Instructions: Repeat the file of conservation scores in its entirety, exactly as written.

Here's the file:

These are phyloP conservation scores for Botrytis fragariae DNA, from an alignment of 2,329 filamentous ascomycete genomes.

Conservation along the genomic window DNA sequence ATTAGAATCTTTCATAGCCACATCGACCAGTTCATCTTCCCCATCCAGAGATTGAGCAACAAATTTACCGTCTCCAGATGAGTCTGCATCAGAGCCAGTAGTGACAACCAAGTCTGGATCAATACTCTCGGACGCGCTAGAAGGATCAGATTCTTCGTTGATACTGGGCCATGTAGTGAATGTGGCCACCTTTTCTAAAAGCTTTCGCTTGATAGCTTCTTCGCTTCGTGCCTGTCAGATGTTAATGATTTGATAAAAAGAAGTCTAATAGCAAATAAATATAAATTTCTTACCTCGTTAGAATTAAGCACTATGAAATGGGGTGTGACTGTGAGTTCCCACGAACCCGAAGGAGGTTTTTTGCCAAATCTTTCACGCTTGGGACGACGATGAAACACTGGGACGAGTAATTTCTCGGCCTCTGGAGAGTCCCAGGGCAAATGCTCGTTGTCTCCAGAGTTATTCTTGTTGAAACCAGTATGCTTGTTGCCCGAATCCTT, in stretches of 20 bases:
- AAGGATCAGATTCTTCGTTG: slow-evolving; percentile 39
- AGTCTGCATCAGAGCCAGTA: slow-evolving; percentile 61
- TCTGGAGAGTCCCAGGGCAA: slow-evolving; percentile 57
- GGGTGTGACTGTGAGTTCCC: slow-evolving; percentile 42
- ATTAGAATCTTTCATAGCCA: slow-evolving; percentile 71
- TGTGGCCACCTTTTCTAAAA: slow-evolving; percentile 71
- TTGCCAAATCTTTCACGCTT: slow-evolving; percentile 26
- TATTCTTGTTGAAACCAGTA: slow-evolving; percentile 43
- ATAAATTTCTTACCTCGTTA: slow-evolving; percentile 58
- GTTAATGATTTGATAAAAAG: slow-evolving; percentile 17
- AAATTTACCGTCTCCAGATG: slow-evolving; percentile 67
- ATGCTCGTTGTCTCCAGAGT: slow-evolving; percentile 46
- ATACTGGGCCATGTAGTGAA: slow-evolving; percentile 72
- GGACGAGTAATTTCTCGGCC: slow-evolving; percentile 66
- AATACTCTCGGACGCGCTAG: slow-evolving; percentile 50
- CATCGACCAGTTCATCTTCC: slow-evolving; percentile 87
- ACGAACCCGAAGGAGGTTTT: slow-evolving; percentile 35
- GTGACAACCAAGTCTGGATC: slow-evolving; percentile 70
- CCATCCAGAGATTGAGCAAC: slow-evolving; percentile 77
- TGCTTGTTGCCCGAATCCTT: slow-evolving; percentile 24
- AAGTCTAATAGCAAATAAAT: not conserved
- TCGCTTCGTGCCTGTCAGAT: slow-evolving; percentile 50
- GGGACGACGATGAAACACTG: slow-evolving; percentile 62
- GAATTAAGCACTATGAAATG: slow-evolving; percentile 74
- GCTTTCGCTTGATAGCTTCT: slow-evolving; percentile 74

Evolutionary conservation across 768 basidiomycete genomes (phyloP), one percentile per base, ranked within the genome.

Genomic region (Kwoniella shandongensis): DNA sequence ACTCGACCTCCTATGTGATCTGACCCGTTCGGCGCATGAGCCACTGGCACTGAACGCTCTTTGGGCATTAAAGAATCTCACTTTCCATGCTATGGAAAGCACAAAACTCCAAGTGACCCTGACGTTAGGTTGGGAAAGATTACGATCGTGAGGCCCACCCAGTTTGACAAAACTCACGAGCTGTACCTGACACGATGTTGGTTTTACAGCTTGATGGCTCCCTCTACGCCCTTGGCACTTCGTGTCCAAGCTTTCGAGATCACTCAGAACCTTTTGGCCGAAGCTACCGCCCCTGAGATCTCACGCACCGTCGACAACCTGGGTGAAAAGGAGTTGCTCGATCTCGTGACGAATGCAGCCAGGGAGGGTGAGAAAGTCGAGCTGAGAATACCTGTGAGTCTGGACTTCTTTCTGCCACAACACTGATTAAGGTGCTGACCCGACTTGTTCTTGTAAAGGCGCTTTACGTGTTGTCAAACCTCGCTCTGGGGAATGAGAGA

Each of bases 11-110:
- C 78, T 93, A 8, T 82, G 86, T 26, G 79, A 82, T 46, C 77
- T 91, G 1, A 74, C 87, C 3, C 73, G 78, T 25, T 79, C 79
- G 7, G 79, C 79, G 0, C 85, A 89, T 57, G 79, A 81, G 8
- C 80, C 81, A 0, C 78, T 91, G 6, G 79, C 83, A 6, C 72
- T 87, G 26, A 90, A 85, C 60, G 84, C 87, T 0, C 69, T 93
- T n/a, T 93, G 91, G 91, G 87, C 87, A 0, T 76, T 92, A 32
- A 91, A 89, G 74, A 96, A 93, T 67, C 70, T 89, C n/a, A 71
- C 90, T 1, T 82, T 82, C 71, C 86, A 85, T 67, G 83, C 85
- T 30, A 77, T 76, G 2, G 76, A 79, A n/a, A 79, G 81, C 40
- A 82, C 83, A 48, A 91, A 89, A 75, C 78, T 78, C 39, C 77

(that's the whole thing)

These are phyloP conservation scores for Botrytis fragariae DNA, from an alignment of 2,329 filamentous ascomycete genomes.

Conservation along the genomic window DNA sequence ATTAGAATCTTTCATAGCCACATCGACCAGTTCATCTTCCCCATCCAGAGATTGAGCAACAAATTTACCGTCTCCAGATGAGTCTGCATCAGAGCCAGTAGTGACAACCAAGTCTGGATCAATACTCTCGGACGCGCTAGAAGGATCAGATTCTTCGTTGATACTGGGCCATGTAGTGAATGTGGCCACCTTTTCTAAAAGCTTTCGCTTGATAGCTTCTTCGCTTCGTGCCTGTCAGATGTTAATGATTTGATAAAAAGAAGTCTAATAGCAAATAAATATAAATTTCTTACCTCGTTAGAATTAAGCACTATGAAATGGGGTGTGACTGTGAGTTCCCACGAACCCGAAGGAGGTTTTTTGCCAAATCTTTCACGCTTGGGACGACGATGAAACACTGGGACGAGTAATTTCTCGGCCTCTGGAGAGTCCCAGGGCAAATGCTCGTTGTCTCCAGAGTTATTCTTGTTGAAACCAGTATGCTTGTTGCCCGAATCCTT, in stretches of 20 bases:
- AAGGATCAGATTCTTCGTTG: slow-evolving; percentile 39
- AGTCTGCATCAGAGCCAGTA: slow-evolving; percentile 61
- TCTGGAGAGTCCCAGGGCAA: slow-evolving; percentile 57
- GGGTGTGACTGTGAGTTCCC: slow-evolving; percentile 42
- ATTAGAATCTTTCATAGCCA: slow-evolving; percentile 71
- TGTGGCCACCTTTTCTAAAA: slow-evolving; percentile 71
- TTGCCAAATCTTTCACGCTT: slow-evolving; percentile 26
- TATTCTTGTTGAAACCAGTA: slow-evolving; percentile 43
- ATAAATTTCTTACCTCGTTA: slow-evolving; percentile 58
- GTTAATGATTTGATAAAAAG: slow-evolving; percentile 17
- AAATTTACCGTCTCCAGATG: slow-evolving; percentile 67
- ATGCTCGTTGTCTCCAGAGT: slow-evolving; percentile 46
- ATACTGGGCCATGTAGTGAA: slow-evolving; percentile 72
- GGACGAGTAATTTCTCGGCC: slow-evolving; percentile 66
- AATACTCTCGGACGCGCTAG: slow-evolving; percentile 50
- CATCGACCAGTTCATCTTCC: slow-evolving; percentile 87
- ACGAACCCGAAGGAGGTTTT: slow-evolving; percentile 35
- GTGACAACCAAGTCTGGATC: slow-evolving; percentile 70
- CCATCCAGAGATTGAGCAAC: slow-evolving; percentile 77
- TGCTTGTTGCCCGAATCCTT: slow-evolving; percentile 24
- AAGTCTAATAGCAAATAAAT: not conserved
- TCGCTTCGTGCCTGTCAGAT: slow-evolving; percentile 50
- GGGACGACGATGAAACACTG: slow-evolving; percentile 62
- GAATTAAGCACTATGAAATG: slow-evolving; percentile 74
- GCTTTCGCTTGATAGCTTCT: slow-evolving; percentile 74

Evolutionary conservation across 768 basidiomycete genomes (phyloP), one percentile per base, ranked within the genome.

Genomic region (Kwoniella shandongensis): DNA sequence ACTCGACCTCCTATGTGATCTGACCCGTTCGGCGCATGAGCCACTGGCACTGAACGCTCTTTGGGCATTAAAGAATCTCACTTTCCATGCTATGGAAAGCACAAAACTCCAAGTGACCCTGACGTTAGGTTGGGAAAGATTACGATCGTGAGGCCCACCCAGTTTGACAAAACTCACGAGCTGTACCTGACACGATGTTGGTTTTACAGCTTGATGGCTCCCTCTACGCCCTTGGCACTTCGTGTCCAAGCTTTCGAGATCACTCAGAACCTTTTGGCCGAAGCTACCGCCCCTGAGATCTCACGCACCGTCGACAACCTGGGTGAAAAGGAGTTGCTCGATCTCGTGACGAATGCAGCCAGGGAGGGTGAGAAAGTCGAGCTGAGAATACCTGTGAGTCTGGACTTCTTTCTGCCACAACACTGATTAAGGTGCTGACCCGACTTGTTCTTGTAAAGGCGCTTTACGTGTTGTCAAACCTCGCTCTGGGGAATGAGAGA

Each of bases 11-110:
- C 78, T 93, A 8, T 82, G 86, T 26, G 79, A 82, T 46, C 77
- T 91, G 1, A 74, C 87, C 3, C 73, G 78, T 25, T 79, C 79
- G 7, G 79, C 79, G 0, C 85, A 89, T 57, G 79, A 81, G 8
- C 80, C 81, A 0, C 78, T 91, G 6, G 79, C 83, A 6, C 72
- T 87, G 26, A 90, A 85, C 60, G 84, C 87, T 0, C 69, T 93
- T n/a, T 93, G 91, G 91, G 87, C 87, A 0, T 76, T 92, A 32
- A 91, A 89, G 74, A 96, A 93, T 67, C 70, T 89, C n/a, A 71
- C 90, T 1, T 82, T 82, C 71, C 86, A 85, T 67, G 83, C 85
- T 30, A 77, T 76, G 2, G 76, A 79, A n/a, A 79, G 81, C 40
- A 82, C 83, A 48, A 91, A 89, A 75, C 78, T 78, C 39, C 77